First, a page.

Tuesday, June 26, 2012

Twenty-Five Principles to Increase Academic Customer Service Excellence

Over the years of researching, consulting and writing about academic customer service and hospitality to increase student satisfaction and retention, we have provided lists of principles. They change every few years as we learn more and see the need to emphasize certain basic ideas that are important to increasing customer service to students. As we looked them all over to rethink the Principles for the next iteration, we discovered twenty-five that have stood the test of time. We have added a twenty-sixth which will be in the upcoming list of fifteen new principles which we will publish soon.  They are listed below.

If a school worked to implement each of these, they would definitely increase service excellence on campus.

Principles of Good Academic Customer Service

1.       Every student wants to attend cheers university and 
every employee wants to work there!   
“where everybody knows your name and they’re awfully glad you came”

2.       Do unto students as you would have done unto your son, your daughter, your mother or your father.

3.       Students come before personal or college-focused goals. 
Students really are more important than you or I are.

4.       The goal is not to recruit the very best students, 
but to make the students you recruit their very best.

5.       Processes, rules and products should assure that students and learning are at the center of the institution. If not, rethink them.

6.       Be honest in all communications.  Do not patronize.

7.       Students can never be an inconvenience.

8.       Just because someone else did a dis-service or harm does not relieve you of correcting the injury.

9.       Students and employees deserve an environment that is neat, bright, 
welcoming and safe.

10.   Students are not really customers.  They are professional clients.

11.   The customer is not always right. 
That’s why they come to college and take tests.

12.   Satisfaction is not enough and never the goal.

13.   Do not cheapen the product and call it customer service. No cheap grades.   No pandering. 

14.   To every problem there is more than one solution and they may be external rather than within academia.

15.   Not everyone is capable of providing good customer service.  That does not mean they do not have value somewhere.   

16.   There must be a good match between the college and the student 
or do not enroll the student.

17.   Fulfill all promises

18.   Engagement starts at first contact and continues into alumni status.  Engage. 
Engage.  Engage and then engage again.

19.   Everyone deserves an environment that is neat, bright, welcoming and safe.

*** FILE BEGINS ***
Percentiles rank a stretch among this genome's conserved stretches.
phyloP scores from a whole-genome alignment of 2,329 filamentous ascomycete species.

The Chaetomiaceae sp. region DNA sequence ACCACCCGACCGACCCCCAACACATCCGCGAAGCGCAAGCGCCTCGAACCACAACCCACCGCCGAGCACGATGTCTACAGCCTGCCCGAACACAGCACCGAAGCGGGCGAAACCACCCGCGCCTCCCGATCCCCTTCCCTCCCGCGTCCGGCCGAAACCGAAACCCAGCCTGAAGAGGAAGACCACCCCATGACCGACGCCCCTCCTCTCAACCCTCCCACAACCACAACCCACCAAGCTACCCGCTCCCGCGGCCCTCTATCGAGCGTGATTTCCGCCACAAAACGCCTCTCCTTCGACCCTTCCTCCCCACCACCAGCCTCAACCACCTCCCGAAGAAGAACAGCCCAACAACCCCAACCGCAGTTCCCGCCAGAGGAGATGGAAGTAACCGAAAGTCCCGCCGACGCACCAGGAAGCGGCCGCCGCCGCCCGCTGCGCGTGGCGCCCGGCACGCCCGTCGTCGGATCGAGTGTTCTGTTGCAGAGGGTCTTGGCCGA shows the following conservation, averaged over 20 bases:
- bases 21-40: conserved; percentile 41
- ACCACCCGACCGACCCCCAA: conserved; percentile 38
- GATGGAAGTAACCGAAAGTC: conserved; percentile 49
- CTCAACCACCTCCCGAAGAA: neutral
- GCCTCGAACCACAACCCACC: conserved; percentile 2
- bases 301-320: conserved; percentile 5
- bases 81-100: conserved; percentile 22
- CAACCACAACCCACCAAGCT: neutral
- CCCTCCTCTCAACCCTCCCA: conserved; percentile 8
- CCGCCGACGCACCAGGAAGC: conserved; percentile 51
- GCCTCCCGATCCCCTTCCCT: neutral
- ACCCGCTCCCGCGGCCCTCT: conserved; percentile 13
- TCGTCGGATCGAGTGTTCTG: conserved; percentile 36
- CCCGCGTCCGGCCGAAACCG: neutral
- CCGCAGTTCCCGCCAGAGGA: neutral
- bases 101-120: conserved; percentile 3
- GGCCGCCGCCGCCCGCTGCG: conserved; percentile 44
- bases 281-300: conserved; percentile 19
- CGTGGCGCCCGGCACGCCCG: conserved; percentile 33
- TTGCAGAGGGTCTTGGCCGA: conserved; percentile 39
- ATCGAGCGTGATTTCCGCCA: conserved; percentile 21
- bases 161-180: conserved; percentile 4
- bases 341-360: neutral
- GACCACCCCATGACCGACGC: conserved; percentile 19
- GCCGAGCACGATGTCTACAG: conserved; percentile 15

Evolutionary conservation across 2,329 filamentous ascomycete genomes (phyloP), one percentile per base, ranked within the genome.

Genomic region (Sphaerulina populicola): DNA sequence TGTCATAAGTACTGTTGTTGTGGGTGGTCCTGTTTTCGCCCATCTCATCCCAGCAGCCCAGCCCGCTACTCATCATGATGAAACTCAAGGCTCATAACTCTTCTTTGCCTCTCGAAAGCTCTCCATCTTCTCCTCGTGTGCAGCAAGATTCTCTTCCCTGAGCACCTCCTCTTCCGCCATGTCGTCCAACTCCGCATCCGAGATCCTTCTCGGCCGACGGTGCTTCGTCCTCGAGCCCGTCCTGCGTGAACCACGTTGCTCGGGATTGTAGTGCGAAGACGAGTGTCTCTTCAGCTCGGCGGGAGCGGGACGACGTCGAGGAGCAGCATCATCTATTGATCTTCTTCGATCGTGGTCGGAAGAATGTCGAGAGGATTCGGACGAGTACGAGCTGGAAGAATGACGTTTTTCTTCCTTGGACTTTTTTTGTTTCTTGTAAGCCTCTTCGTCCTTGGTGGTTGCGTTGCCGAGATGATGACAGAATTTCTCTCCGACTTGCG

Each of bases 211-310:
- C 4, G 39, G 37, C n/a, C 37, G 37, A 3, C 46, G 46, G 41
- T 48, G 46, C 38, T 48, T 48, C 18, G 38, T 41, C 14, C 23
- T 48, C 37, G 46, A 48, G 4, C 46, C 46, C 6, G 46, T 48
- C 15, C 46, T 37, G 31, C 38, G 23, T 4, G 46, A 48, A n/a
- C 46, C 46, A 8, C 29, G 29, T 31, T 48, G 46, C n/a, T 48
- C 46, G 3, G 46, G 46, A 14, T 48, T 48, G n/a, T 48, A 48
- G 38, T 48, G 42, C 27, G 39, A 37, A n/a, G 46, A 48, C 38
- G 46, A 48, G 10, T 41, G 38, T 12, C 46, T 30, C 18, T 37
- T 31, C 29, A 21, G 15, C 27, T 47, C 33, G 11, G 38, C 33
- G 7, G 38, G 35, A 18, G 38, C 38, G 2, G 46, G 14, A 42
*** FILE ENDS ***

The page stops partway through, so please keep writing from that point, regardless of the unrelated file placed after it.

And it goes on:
20.   All members of the community must be given courteous, concerned 
and prompt attention to their needs and value.

21.   Train, trust and empower all employees to do what is right to help students.

22.   Give a damn about graduating students; not just recruiting them.

23.  Websites must be well designed, easy to navigate, written for and 
focused on students and  actually informative

24.   Attendance is key to being able provide good customer service and must be attended to with a  Campus-wide policy.

25.   Decorum in the classroom is an important service and training for the future  

26.   Every student and person on campus deserves a greeting and a smile from you. Provide them.

UMass Dartmouth invited Dr. Neal Raisman to campus to present on "Service Excellence in Higher Ed"  as a catalyst event used to kick off a service excellence program.  Dr. Neal Raisman presents a very powerful but simple message about the impact that customer service can have on retention and the overall success of the university.  Participants embraced his philosophy as was noted with heads nods and hallway conversations after the session.  Not only did he have data to back up what he was saying, but Dr. Raisman spoke of specific examples based on his own personal experience working at a college as  Dean and President.  Our Leadership Team welcomed the "8 Rules of Customer Service", showing their eagerness to go to the next step in rolling Raisman's message out.  We could not have been more pleased with his eye-opening presentation. Sheila Whitaker UMass-Dartmouth

The University of Toledo was able to really get its customer excellence focused after Dr. Raisman and his team performed a full campus service excellence audit of the University. Dr. Raisman’s team came on campus for a week and identified every area we could improve and where we are doing well. The extensive and detailed report will form a blueprint for greater customer service excellence at the University that will make us an even better place for students to attend, study and succeed. Thank you, Dr. Raisman, for doing a great job. We unreservedly recommend his customer service audits to any school looking to improve customer service, retention and graduation rates.    Iaon Duca, University of Toledo
The report generated from the full campus customer service audit that N.Raisman & Associates did for our college provided information from an external reviewer that raised awareness toward customer service and front end processes.  From this audit and report, Broward College has included in its strategic plan strategies that include process mapping.  Since financial aid was designed as the department with the most customer service challenges that department has undergone process mapping related to how these process serve or do not serve students optimally.  It has been transformational and has prompted a process remap of how aid is processed for new and continuing students.                            Angelia Millender, Broward College (FL)

If this piece had value for you, you will want to get a copy of The Power of Retention by clicking here NOW 


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